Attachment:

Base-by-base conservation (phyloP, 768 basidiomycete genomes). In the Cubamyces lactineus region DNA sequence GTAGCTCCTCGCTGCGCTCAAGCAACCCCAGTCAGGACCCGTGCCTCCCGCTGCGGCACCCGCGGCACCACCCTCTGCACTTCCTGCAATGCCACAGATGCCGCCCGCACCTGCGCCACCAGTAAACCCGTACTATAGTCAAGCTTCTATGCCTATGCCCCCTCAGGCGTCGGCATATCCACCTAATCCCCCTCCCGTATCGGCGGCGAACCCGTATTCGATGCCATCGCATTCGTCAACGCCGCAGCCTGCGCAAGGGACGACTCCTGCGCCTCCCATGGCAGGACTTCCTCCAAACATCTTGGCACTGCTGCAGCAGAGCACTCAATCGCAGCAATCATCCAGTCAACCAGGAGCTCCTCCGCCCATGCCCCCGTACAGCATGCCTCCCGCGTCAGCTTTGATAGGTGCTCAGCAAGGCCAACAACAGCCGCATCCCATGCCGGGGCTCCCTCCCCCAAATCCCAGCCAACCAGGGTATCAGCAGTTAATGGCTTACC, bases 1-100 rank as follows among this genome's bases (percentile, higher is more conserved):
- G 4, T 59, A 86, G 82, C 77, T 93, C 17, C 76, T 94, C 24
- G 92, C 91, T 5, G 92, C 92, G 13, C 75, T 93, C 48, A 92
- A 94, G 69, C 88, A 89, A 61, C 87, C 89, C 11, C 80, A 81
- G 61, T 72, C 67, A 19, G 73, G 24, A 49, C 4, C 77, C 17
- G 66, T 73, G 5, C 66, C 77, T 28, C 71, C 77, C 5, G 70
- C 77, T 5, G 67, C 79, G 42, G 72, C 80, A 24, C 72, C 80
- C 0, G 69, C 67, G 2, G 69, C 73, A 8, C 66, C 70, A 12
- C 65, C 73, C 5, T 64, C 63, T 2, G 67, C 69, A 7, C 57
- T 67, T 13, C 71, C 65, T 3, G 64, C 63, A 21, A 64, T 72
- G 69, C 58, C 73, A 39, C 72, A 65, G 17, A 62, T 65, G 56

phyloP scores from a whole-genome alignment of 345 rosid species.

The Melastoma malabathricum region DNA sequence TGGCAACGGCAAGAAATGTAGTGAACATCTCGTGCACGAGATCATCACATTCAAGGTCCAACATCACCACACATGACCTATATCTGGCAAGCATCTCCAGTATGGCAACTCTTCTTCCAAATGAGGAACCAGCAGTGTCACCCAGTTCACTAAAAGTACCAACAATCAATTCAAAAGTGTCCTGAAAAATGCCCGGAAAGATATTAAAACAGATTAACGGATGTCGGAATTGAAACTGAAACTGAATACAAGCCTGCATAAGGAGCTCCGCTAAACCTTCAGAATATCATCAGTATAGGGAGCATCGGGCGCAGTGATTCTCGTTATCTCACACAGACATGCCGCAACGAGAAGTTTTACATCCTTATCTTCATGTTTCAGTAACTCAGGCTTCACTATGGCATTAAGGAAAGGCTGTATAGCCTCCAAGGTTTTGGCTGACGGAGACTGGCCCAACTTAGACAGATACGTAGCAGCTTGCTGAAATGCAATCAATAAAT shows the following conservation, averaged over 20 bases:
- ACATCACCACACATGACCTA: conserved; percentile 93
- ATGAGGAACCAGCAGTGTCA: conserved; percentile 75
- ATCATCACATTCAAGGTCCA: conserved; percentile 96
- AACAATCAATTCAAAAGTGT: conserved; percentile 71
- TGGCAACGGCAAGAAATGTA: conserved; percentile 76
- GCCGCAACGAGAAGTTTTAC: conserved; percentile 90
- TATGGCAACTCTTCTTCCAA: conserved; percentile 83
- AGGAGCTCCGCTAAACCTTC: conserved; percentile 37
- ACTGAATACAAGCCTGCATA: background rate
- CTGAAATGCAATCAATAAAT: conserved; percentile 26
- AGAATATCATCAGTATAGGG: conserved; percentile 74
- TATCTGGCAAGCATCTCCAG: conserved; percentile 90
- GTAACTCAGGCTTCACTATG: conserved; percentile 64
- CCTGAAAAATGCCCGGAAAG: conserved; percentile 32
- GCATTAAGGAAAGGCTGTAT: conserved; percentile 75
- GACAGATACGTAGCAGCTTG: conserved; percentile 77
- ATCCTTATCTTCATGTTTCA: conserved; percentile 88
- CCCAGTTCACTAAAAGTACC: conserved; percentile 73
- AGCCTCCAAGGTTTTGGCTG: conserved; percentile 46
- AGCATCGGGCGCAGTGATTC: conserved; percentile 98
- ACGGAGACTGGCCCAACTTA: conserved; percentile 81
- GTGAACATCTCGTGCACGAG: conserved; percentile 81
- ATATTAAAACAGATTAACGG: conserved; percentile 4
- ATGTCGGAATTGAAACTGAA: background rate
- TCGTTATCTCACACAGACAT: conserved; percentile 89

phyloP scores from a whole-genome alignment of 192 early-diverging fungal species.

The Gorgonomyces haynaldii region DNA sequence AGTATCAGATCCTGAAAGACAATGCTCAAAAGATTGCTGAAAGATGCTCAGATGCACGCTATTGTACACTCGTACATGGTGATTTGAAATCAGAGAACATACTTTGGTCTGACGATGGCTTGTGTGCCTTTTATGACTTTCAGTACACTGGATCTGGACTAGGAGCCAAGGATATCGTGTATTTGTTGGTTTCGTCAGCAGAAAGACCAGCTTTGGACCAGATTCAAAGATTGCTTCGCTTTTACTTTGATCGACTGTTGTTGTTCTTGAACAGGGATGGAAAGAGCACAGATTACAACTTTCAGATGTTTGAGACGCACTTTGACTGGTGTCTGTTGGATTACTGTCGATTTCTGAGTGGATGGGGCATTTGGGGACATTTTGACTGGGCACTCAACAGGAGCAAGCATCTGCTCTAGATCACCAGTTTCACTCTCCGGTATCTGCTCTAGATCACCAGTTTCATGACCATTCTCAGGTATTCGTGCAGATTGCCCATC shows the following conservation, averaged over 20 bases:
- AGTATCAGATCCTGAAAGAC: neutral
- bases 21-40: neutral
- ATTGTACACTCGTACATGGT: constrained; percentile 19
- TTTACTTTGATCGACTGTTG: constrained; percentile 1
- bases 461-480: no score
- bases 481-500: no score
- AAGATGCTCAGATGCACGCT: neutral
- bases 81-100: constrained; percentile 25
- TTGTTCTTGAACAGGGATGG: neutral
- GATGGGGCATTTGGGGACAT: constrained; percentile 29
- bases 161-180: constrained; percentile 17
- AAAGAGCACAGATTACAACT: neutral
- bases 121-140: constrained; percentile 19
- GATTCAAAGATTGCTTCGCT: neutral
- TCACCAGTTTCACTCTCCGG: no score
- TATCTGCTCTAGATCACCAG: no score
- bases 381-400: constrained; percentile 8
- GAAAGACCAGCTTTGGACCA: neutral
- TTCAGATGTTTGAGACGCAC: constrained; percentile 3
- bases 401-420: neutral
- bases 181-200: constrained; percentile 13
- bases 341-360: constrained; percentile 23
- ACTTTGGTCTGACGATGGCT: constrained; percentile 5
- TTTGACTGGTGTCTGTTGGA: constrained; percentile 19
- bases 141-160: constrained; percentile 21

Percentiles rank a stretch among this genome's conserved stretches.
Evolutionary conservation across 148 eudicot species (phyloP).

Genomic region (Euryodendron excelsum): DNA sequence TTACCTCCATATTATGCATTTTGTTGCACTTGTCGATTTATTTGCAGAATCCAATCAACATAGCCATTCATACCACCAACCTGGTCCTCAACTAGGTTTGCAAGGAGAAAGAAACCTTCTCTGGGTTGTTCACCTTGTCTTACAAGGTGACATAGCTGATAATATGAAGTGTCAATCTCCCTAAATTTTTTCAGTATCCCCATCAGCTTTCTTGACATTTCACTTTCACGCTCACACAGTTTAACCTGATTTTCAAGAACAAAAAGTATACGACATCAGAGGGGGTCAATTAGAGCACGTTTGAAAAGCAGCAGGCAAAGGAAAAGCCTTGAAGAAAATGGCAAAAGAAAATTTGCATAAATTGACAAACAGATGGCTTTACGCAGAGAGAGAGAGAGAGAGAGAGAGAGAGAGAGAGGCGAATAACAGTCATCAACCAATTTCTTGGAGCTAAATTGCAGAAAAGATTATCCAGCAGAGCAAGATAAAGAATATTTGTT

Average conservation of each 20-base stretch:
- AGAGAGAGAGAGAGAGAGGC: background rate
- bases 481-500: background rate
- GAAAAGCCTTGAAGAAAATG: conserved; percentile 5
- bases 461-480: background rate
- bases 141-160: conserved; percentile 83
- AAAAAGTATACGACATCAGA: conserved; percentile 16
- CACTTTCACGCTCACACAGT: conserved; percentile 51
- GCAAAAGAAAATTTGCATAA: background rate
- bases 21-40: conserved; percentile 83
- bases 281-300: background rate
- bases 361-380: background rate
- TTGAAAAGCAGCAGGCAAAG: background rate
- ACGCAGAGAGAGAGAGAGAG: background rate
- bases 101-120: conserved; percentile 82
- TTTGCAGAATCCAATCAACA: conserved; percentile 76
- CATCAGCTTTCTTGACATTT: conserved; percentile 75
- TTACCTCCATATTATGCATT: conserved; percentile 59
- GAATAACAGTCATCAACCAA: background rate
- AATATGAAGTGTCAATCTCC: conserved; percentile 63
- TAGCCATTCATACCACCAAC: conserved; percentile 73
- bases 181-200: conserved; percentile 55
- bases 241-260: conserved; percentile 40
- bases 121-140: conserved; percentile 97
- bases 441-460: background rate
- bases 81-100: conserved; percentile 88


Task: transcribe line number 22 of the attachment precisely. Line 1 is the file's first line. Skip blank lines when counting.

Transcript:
- ACTGAATACAAGCCTGCATA: background rate